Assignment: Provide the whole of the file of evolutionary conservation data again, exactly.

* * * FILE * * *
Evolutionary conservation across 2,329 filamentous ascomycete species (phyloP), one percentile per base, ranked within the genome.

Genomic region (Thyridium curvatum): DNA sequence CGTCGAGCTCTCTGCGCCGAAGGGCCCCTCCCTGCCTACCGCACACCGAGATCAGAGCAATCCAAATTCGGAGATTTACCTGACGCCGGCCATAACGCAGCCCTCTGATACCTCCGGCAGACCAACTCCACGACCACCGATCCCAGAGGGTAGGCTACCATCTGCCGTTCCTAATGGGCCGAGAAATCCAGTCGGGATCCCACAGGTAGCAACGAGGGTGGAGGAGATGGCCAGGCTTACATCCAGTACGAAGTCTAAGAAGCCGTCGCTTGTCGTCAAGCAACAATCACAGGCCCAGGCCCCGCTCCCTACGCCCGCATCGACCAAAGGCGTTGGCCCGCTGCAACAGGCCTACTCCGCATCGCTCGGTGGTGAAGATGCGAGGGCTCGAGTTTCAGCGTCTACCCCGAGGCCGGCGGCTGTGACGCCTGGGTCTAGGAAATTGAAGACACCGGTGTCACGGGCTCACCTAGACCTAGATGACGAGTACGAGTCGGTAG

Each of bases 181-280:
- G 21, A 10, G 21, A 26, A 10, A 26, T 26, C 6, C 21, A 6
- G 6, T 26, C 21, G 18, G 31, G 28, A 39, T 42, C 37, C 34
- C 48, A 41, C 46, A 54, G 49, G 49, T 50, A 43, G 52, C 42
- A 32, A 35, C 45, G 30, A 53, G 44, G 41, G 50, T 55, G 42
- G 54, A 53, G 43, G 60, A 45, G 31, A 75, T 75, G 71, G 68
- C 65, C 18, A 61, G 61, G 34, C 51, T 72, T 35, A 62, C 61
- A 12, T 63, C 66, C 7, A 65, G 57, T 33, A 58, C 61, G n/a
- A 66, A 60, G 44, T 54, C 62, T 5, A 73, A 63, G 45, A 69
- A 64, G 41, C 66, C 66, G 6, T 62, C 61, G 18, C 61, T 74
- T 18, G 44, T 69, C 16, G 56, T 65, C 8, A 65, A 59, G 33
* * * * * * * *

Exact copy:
Evolutionary conservation across 2,329 filamentous ascomycete species (phyloP), one percentile per base, ranked within the genome.

Genomic region (Thyridium curvatum): DNA sequence CGTCGAGCTCTCTGCGCCGAAGGGCCCCTCCCTGCCTACCGCACACCGAGATCAGAGCAATCCAAATTCGGAGATTTACCTGACGCCGGCCATAACGCAGCCCTCTGATACCTCCGGCAGACCAACTCCACGACCACCGATCCCAGAGGGTAGGCTACCATCTGCCGTTCCTAATGGGCCGAGAAATCCAGTCGGGATCCCACAGGTAGCAACGAGGGTGGAGGAGATGGCCAGGCTTACATCCAGTACGAAGTCTAAGAAGCCGTCGCTTGTCGTCAAGCAACAATCACAGGCCCAGGCCCCGCTCCCTACGCCCGCATCGACCAAAGGCGTTGGCCCGCTGCAACAGGCCTACTCCGCATCGCTCGGTGGTGAAGATGCGAGGGCTCGAGTTTCAGCGTCTACCCCGAGGCCGGCGGCTGTGACGCCTGGGTCTAGGAAATTGAAGACACCGGTGTCACGGGCTCACCTAGACCTAGATGACGAGTACGAGTCGGTAG

Each of bases 181-280:
- G 21, A 10, G 21, A 26, A 10, A 26, T 26, C 6, C 21, A 6
- G 6, T 26, C 21, G 18, G 31, G 28, A 39, T 42, C 37, C 34
- C 48, A 41, C 46, A 54, G 49, G 49, T 50, A 43, G 52, C 42
- A 32, A 35, C 45, G 30, A 53, G 44, G 41, G 50, T 55, G 42
- G 54, A 53, G 43, G 60, A 45, G 31, A 75, T 75, G 71, G 68
- C 65, C 18, A 61, G 61, G 34, C 51, T 72, T 35, A 62, C 61
- A 12, T 63, C 66, C 7, A 65, G 57, T 33, A 58, C 61, G n/a
- A 66, A 60, G 44, T 54, C 62, T 5, A 73, A 63, G 45, A 69
- A 64, G 41, C 66, C 66, G 6, T 62, C 61, G 18, C 61, T 74
- T 18, G 44, T 69, C 16, G 56, T 65, C 8, A 65, A 59, G 33